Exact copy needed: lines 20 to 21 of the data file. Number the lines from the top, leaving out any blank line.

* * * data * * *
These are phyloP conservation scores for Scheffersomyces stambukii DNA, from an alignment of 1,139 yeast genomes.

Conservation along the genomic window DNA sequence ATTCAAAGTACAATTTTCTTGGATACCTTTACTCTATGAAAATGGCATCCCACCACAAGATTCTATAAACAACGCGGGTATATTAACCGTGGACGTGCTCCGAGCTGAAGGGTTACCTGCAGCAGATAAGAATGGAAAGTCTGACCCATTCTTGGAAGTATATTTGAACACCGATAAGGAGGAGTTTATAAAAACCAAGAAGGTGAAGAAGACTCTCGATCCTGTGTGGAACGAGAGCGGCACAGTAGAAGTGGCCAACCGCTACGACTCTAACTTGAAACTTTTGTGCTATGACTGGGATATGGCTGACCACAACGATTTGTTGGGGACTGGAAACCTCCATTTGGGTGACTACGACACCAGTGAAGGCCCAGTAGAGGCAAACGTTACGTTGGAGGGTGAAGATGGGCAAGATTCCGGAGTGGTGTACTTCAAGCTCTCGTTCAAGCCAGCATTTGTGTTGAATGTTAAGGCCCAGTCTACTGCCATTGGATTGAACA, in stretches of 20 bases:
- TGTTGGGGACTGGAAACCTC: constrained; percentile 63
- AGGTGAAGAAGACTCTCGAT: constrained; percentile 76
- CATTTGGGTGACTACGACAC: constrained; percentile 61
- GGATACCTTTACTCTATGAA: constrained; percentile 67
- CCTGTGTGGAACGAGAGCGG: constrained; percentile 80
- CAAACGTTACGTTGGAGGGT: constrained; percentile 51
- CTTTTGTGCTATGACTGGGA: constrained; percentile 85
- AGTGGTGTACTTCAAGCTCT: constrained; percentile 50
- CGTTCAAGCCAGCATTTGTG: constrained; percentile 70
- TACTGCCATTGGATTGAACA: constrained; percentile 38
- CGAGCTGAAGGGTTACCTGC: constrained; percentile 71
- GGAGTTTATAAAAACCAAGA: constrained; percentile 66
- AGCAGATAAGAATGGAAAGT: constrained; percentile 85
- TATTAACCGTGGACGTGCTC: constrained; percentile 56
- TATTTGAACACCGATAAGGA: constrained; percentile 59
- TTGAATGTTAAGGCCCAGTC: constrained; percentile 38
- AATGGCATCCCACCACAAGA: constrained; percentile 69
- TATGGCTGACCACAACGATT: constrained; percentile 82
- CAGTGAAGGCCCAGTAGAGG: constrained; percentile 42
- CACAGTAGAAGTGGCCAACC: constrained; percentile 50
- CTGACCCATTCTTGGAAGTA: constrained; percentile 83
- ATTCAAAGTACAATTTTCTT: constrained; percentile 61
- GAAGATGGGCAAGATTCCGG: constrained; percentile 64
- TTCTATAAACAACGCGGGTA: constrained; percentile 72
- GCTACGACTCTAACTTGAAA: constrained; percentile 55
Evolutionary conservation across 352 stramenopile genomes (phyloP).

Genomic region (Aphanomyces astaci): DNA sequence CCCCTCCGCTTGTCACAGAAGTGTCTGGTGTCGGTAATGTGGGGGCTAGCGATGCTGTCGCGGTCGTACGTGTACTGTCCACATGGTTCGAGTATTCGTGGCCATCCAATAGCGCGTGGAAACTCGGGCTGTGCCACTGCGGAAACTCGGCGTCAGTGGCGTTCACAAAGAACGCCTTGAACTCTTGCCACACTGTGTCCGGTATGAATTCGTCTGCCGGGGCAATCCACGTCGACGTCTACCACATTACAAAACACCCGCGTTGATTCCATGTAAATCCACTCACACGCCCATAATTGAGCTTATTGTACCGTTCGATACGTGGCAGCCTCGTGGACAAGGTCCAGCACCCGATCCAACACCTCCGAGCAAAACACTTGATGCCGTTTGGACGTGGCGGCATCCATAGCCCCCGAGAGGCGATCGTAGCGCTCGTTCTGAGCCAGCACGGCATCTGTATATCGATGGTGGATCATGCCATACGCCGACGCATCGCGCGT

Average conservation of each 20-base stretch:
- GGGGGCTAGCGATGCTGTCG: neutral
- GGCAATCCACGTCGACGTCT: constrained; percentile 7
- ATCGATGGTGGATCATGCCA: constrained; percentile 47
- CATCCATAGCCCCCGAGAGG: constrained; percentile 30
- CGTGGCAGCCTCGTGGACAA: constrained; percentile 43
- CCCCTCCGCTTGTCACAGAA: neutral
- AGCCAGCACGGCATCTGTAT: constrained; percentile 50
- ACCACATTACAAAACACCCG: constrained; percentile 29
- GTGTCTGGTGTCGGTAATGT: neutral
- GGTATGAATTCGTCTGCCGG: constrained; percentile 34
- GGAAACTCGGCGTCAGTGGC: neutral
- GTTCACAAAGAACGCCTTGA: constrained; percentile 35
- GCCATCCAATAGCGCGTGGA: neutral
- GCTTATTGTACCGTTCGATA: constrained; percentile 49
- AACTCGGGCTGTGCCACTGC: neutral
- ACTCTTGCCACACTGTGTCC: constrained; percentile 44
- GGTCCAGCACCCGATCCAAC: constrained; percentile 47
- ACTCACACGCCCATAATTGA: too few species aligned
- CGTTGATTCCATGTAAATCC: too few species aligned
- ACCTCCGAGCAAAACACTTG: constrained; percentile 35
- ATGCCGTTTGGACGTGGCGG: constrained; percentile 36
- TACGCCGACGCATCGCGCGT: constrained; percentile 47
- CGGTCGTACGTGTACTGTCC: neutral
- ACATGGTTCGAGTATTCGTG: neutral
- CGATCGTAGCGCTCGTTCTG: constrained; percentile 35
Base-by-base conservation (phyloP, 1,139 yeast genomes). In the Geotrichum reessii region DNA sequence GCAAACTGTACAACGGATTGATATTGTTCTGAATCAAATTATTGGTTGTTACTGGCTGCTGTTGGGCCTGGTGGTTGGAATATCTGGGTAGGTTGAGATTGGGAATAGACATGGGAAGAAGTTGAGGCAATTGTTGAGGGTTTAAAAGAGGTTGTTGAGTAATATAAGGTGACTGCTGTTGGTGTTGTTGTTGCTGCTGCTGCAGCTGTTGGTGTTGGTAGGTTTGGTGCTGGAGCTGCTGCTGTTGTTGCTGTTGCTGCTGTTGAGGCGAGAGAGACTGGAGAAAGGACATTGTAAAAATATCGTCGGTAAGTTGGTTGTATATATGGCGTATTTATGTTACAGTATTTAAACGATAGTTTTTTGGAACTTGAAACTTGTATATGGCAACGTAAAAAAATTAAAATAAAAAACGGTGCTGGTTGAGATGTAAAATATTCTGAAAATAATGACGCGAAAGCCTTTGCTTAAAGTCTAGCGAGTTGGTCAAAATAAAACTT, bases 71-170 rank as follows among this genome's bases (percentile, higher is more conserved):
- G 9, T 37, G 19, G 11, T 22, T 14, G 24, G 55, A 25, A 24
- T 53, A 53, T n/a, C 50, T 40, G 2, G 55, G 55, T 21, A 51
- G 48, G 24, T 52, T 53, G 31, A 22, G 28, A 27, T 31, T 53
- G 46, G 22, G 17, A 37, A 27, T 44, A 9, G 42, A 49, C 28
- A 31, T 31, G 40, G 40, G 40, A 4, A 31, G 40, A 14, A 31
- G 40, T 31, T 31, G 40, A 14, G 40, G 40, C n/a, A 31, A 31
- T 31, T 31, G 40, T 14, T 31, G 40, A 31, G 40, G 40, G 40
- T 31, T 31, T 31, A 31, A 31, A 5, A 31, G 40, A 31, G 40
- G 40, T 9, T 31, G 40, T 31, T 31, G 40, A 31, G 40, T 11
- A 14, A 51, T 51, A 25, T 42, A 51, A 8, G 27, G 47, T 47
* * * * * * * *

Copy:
- TATGGCTGACCACAACGATT: constrained; percentile 82
- CAGTGAAGGCCCAGTAGAGG: constrained; percentile 42